Turning Gratitude into Action
He may be thousands of miles away in Chennai, but as it’s often said, “home is where the heart is” — and Singapore will always be home to Mr Daniel Chew. Outside of work, the India-based process manager at Shell Petroleum actively engages Singaporean youths through a mentorship programme that has its roots in an initiative he started as president of the student union in NTU. The 44 year-old father of three has also set up two bursaries: the Chew Yew Hock & Lim Sew Lan Scholarship, established in 2009; and in 2012, the Daniel and Joanna Chew Scholarship. Including government matching, both bursaries amount to a total donation of $200,000. The gift funds up to four bursary awards in each academic year for financially-challenged students at the Nanyang Business School.
“Having benefited from scholarships and bursaries myself during my school years, I know first-hand how important such help is for those who do not have the financial means to pursue their educational dreams,” shares Mr Chew, who also launched the NTU Student’s Fund in 1995, in response to a tuition fee hike. He even got then-Minister of Education Lee Yock Suan to secure dollar-to- dollar matching to raise a few hundred thousand dollars for needy students.
The School of Hard Knocks
During Mr Chew’s A-Level days at Victoria Junior College (from 1989 to 1990), his father became unemployed, putting the family in a challenging financial situation. “The bursaries I received, as well as the money I earned by giving tuition, provided me with the financial means to achieve my first degree – which was instrumental in providing me a head start in my career.” Mr Chew entered the Nanyang Business School to study Accountancy as he believes that “iron sharpens iron – the faculty had the most stringent admission criteria and competitive cohort.”
Mr Chew’s parents came from poor families and had little formal education — a few years in primary school at best. Yet they did all they could to give him and his two younger brothers an education for as long as possible. “My late father was a bus driver and odd-job worker. When he lost his job, my mother took on a series of odd-jobs to help make ends meet. They certainly made huge sacrifices for us, including giving up the prospect of having more children — which they had always wanted — due to financial constraints,” he says. “But even though we didn’t have money, my parents taught us always to do the right thing — and to never trade our characters and integrity for financial gains.” And the right thing to do for him, is to give as he has received.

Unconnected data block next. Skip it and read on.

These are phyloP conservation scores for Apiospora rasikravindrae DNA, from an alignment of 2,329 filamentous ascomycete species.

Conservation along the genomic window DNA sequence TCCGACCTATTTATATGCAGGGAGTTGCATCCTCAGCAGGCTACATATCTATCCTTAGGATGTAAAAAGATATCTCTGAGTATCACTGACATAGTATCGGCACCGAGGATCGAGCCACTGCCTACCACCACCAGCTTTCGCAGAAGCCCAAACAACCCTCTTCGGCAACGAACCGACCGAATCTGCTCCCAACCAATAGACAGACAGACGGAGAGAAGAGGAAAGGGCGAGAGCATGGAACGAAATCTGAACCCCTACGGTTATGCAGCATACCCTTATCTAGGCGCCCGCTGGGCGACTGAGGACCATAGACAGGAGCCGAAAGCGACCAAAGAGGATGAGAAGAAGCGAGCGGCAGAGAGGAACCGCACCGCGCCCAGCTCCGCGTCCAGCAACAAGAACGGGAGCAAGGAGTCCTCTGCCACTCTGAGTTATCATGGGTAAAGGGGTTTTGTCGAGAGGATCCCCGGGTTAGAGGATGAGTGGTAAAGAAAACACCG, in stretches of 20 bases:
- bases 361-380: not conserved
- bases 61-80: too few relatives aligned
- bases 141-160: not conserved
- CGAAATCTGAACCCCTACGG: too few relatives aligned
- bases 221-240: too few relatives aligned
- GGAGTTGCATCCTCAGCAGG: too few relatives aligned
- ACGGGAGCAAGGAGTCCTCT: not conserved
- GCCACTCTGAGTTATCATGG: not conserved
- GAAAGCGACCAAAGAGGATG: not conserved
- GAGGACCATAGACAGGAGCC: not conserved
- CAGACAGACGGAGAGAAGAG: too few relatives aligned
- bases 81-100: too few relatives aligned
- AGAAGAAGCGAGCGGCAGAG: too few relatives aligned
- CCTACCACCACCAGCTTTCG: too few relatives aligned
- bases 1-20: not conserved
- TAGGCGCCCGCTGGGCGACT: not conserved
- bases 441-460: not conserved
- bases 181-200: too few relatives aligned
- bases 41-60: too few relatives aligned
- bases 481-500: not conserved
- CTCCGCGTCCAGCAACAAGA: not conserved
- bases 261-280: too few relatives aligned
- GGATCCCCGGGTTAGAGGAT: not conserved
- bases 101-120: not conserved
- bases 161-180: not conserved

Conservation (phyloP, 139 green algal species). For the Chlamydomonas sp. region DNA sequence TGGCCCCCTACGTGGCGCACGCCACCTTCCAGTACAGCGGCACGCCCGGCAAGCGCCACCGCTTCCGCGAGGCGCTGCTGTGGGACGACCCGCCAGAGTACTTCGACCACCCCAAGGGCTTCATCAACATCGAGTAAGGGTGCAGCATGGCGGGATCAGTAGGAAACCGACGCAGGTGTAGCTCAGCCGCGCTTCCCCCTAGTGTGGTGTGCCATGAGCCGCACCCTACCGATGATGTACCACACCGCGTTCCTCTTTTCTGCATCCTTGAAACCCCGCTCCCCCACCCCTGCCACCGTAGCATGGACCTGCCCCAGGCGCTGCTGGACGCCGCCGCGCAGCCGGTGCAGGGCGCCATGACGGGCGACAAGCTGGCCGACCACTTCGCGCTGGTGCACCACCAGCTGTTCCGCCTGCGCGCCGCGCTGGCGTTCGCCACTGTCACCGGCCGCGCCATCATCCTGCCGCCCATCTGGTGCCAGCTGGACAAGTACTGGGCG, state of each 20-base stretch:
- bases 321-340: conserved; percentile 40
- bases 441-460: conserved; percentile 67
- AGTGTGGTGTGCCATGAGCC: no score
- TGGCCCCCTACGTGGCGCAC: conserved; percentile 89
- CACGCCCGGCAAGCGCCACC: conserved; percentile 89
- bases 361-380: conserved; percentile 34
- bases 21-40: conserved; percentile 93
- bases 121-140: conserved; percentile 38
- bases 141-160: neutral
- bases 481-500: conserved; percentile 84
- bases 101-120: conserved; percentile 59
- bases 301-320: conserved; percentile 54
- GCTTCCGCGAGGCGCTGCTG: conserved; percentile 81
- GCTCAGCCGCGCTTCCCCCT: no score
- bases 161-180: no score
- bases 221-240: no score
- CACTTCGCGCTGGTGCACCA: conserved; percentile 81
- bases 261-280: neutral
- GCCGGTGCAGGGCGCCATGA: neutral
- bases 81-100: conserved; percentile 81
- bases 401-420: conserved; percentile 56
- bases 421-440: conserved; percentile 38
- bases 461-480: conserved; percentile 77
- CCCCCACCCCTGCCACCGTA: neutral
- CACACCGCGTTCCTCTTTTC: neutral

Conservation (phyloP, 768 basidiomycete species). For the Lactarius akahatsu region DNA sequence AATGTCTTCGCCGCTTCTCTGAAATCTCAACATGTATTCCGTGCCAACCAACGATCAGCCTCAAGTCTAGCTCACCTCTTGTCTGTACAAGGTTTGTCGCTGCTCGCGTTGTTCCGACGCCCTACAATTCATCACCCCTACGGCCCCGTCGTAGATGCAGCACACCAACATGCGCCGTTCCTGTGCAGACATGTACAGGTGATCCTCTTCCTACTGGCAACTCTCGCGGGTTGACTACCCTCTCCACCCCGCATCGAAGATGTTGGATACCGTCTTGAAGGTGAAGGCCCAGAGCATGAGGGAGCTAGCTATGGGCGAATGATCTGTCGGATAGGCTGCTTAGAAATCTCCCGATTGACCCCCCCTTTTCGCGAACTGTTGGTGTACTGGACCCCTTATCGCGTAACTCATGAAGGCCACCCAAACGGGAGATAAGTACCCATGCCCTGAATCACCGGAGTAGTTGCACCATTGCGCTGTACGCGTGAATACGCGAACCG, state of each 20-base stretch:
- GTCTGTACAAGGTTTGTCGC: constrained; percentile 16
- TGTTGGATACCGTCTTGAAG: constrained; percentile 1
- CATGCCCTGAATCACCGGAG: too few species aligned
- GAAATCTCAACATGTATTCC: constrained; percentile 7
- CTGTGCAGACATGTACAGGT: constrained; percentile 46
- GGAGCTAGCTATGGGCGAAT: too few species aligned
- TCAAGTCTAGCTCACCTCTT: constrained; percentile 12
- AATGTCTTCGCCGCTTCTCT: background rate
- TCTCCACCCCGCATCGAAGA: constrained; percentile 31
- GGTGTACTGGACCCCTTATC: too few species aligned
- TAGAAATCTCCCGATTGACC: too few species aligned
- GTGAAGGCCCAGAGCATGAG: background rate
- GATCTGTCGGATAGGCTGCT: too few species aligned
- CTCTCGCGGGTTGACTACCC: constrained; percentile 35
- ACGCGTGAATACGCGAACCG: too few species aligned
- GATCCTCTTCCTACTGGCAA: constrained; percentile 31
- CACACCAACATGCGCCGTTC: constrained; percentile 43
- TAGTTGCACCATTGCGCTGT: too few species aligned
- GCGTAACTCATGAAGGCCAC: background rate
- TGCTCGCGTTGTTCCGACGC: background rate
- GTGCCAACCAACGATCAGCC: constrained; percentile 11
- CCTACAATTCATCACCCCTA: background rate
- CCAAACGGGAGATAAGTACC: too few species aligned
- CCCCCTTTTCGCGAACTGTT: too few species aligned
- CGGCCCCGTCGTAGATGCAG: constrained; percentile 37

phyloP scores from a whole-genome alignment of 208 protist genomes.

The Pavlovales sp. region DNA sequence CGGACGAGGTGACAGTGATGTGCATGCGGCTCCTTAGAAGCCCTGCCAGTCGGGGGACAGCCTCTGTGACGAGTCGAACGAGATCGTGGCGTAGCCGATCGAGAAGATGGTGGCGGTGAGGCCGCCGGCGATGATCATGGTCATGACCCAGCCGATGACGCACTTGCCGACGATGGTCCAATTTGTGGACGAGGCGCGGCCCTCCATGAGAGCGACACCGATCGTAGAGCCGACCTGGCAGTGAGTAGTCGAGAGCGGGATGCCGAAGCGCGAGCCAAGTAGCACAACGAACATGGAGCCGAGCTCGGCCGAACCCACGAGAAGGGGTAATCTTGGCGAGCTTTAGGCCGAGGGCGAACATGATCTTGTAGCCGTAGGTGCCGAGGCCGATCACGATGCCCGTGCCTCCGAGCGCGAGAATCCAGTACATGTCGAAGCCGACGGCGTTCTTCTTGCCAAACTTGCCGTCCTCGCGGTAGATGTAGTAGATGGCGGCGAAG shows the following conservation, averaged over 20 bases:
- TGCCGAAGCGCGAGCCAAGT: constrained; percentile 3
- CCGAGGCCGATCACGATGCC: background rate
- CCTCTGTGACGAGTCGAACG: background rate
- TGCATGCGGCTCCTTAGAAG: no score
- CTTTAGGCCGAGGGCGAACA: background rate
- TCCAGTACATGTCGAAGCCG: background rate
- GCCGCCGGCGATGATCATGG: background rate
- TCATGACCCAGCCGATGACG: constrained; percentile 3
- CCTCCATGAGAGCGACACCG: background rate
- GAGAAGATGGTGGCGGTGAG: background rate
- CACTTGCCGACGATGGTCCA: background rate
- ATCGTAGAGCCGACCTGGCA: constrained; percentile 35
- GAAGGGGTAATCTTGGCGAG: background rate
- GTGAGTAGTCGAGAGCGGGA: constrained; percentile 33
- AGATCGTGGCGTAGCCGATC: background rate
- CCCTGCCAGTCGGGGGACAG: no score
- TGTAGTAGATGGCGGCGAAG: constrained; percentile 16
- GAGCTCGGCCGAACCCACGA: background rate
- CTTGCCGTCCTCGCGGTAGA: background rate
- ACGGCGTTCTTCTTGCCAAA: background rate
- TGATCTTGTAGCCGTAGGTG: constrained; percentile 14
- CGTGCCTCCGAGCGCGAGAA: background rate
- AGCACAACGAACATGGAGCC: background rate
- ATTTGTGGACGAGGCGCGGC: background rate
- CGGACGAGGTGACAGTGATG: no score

A Guiding Hand
Believing that the best way of showing gratitude is to pay it forward, Mr Chew goes out of his way to donate not just his resources, but also his time. He tries to meet the scholarship recipients on the few trips he makes back to Singapore every year, and even takes time out to evaluate potential awardees.
Through the bursaries he is also passing on his own values. The recipients are assessed first on financial needs, then on extra-curriculum achievements – and results last: “I believe that someone who is not doing well in studies might yet have leadership qualities and be able to make a bigger difference later in life. In fact, two of my union executive committee members who didn’t do too well academically now have very successful careers! I didn’t do too well academically in the first one-and- a-half years of university either. But ultimately, it isn’t about results but how one can make a difference to the people around them.”
Mr Chew also uses the funds as a means to teach life lessons to his children, aged 10, 14 and 17 years. “I always bring my children along to meet the recipients to let them hear first hand how such financial support can help the lives of others. My wife and I want to be good role models for our children and want them to be able to contribute to the endowment fund even when we’re no longer around!”
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